In addition to my nomadic wanderings through the desert, I had participated in a relay version of the Air Force Marathon for the last two years. Three other friends and I created a team to run the entire 26.2 miles in Dayton, Ohio. For my portion, this never amounted to running more than 6.7 of them. Not too bad of an accomplishment one would think. However, when people ask what I did for the weekend and I mentioned my 'running for pleasure' trip to Ohio, it was always followed with a "Wow, you ran a marathon, I could never do that!" To have to correct someone after that and say I only ran 'my share of it' is akin to slapping that person in the face. I swear I could feel their disappointment every time!
As time went on, this started to frustrate me. It also prompted me to suggest to the other members of my Air Force running team that we should attempt the entire marathon. The senior runner is a veteran marathoner and reminded me of the strict training one should undergo to be competent for this type of undertaking. Like a barbershop ensemble in perfect harmony, the other two joined in and said that I was crazy. Indeed!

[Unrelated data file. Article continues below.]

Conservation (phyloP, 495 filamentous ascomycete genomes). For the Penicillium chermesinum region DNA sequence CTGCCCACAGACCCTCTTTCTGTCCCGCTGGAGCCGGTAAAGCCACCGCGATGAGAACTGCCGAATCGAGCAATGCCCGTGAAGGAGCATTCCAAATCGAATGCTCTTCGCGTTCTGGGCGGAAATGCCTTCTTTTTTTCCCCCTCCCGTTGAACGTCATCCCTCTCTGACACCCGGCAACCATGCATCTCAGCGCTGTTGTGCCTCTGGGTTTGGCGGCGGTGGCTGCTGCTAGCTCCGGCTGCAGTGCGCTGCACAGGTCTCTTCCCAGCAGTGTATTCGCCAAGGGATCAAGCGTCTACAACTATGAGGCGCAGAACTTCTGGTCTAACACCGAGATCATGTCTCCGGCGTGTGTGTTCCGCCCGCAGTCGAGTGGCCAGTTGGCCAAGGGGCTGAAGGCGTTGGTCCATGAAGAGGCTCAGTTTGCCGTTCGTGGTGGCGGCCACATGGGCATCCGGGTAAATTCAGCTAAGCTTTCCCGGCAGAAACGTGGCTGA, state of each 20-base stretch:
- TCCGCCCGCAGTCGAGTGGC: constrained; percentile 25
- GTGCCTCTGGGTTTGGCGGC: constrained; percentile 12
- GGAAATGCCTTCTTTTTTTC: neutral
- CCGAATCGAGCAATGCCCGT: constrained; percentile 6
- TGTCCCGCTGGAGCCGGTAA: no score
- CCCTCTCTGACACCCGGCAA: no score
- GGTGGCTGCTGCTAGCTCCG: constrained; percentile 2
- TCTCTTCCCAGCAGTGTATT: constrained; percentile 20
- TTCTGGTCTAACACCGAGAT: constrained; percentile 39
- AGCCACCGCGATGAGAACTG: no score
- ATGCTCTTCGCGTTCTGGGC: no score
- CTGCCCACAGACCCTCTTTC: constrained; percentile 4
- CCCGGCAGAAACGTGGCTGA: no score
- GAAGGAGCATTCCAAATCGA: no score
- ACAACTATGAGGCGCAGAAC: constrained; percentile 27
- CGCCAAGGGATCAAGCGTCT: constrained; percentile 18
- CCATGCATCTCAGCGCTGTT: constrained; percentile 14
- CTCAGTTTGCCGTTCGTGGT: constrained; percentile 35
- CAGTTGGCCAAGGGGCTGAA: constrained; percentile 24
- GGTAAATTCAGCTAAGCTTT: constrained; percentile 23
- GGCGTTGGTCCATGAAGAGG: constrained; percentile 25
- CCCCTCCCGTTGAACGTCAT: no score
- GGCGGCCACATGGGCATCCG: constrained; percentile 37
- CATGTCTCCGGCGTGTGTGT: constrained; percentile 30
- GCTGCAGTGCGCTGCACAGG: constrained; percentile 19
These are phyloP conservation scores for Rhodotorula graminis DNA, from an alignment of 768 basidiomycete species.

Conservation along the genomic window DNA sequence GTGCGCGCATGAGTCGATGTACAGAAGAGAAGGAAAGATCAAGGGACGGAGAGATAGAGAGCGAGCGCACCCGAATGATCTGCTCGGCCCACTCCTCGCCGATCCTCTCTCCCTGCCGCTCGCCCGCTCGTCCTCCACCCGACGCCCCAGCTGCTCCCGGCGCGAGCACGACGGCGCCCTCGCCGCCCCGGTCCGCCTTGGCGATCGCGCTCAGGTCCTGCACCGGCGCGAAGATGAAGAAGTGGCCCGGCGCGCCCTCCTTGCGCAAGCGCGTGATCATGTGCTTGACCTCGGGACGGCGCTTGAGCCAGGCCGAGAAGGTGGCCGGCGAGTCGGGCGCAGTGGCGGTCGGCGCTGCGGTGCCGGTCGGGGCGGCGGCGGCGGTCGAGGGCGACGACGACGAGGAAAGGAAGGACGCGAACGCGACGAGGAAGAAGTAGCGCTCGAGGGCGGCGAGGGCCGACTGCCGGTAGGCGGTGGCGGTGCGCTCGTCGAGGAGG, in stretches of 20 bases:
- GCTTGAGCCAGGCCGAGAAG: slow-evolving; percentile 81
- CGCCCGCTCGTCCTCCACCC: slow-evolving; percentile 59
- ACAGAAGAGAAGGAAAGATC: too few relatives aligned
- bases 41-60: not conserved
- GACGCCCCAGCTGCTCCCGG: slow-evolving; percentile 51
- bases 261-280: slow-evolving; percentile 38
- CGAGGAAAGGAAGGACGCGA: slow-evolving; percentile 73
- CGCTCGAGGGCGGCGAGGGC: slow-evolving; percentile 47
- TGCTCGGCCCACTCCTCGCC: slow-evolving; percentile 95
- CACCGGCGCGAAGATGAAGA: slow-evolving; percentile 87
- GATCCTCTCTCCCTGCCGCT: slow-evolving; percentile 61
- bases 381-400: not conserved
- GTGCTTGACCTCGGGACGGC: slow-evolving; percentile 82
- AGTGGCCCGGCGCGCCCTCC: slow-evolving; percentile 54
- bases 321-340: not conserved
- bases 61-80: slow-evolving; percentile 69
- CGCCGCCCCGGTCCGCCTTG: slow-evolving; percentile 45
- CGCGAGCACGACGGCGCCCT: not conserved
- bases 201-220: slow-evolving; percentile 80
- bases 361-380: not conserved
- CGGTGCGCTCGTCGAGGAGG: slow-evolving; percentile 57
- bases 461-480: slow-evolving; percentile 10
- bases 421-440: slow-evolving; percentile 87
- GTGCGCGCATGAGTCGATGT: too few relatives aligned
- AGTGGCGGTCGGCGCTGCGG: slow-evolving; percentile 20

I began to search for an upcoming marathon in the Twin Cities because I do not like to wait for things. Like I said, I am still single and learning the art of patience. But I just wasn't motivated enough to go online and do my own research. That is, until one day in August, I spoke with a good friend of mine, Becky. Becky and I went to my high school Prom together in 1995, and have stayed friends throughout that time, even when I have lived outside of Minnesota or been sent overseas. I mentioned to Becky that I wanted to finish a marathon, and the Twin Cities Marathon came into our conversation. "But that is in less than two months, you haven't even started training", she directed. Perfect! She warned, "Plus, I think registration has filled up already". Even better, I thought!